Fri, 23 Apr 2021

Demonstrations have broken out in Kyrgyzstan after the bodies of a young woman and her suspected abductor have been discovered after a two-day search that appears to highlight the ongoing -- but banned -- practice of 'bride kidnapping.'

One of the bodies, found in a car near a remote field in the Chui region on April 7, showed signs of strangulation and the other had knife wounds.

Authorities said they suspect a murder-suicide.Civil society groups and other Kyrgyz have responded with urgent calls for authorities and society to crack down on the persistent practice of such kidnappings.

WATCH: Video of the abduction was widely shared on social media

Demonstrators assembled in several cities on April 8, including in front of the Interior Ministry in the capital, Bishkek, and outside a police station in the southern city of Osh.

In the capital, protesters are demanding the resignation of Interior Minister Ulan Niyazbekov.

Police said the car at the center of a search since 27-year-old Aizada Kanatbekova was abducted by several people on the streets of Bishkek on April 5 was found by a shepherd.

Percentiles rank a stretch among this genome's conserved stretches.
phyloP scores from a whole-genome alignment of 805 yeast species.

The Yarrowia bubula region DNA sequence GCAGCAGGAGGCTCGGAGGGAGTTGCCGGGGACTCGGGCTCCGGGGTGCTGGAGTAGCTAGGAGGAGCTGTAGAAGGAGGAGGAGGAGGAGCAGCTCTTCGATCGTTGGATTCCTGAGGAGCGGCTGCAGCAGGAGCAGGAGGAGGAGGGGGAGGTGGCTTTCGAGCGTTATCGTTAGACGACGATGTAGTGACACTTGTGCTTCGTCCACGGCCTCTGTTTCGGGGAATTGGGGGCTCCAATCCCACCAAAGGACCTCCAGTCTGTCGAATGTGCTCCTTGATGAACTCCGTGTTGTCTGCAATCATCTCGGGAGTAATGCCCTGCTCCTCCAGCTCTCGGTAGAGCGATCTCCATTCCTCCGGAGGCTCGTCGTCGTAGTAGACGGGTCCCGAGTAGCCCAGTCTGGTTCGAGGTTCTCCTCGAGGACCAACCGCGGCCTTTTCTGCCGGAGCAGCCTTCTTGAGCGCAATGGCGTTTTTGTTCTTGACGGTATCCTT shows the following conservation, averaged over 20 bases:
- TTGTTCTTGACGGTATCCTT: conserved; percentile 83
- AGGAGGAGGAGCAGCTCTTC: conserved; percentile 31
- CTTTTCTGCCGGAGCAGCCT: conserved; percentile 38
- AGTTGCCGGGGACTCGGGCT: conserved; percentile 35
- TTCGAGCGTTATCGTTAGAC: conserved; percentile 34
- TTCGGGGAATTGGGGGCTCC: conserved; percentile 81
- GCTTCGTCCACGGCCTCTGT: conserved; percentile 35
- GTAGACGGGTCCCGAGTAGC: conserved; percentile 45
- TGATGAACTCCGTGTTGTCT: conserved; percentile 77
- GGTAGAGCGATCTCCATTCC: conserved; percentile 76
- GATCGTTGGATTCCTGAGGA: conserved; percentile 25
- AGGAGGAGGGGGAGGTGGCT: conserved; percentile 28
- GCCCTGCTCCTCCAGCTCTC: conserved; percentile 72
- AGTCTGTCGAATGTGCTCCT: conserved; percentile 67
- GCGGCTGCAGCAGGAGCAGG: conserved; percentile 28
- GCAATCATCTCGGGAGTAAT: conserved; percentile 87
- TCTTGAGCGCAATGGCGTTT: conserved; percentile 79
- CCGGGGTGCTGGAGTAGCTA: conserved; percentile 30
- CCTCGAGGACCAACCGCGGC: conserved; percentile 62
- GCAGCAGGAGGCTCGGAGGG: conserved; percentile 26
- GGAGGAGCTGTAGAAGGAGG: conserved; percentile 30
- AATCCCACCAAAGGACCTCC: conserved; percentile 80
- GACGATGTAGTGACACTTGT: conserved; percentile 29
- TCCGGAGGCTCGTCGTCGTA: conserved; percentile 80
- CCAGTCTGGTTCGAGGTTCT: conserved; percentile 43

Demonstrators in Osh hold up pictures of 27-year-old Aizada Kanatbekova, who was abducted and found dead.

"A local shepherd saw the car on April 5 and 6 and thought it was stuck in the mud,' police said. 'Only on April 7 did he approach the car and see the corpses of a woman and a man in the cabin, after which he immediately reported it to the police.'

The suspect who hoped to press her into marriage is reported to have been 31 years old.

WATCH: Live stream of the protests from RFE/RL's Kyrgyz Service

Kyrgyzstan sees thousands of bride kidnappings each year despite its criminalization in 2013.

Activists say the practice often leads to marital rape, domestic violence, and other traumas.

The UN Development Program estimated in 2019 that about 14 percent of Kyrgyz women under the age of 24 were married under some form of coercion.

Copyright (c) 2018. RFE/RL, Inc. Republished with the permission of Radio Free Europe/Radio Liberty, 1201 Connecticut Ave NW, Ste 400, Washington DC 20036

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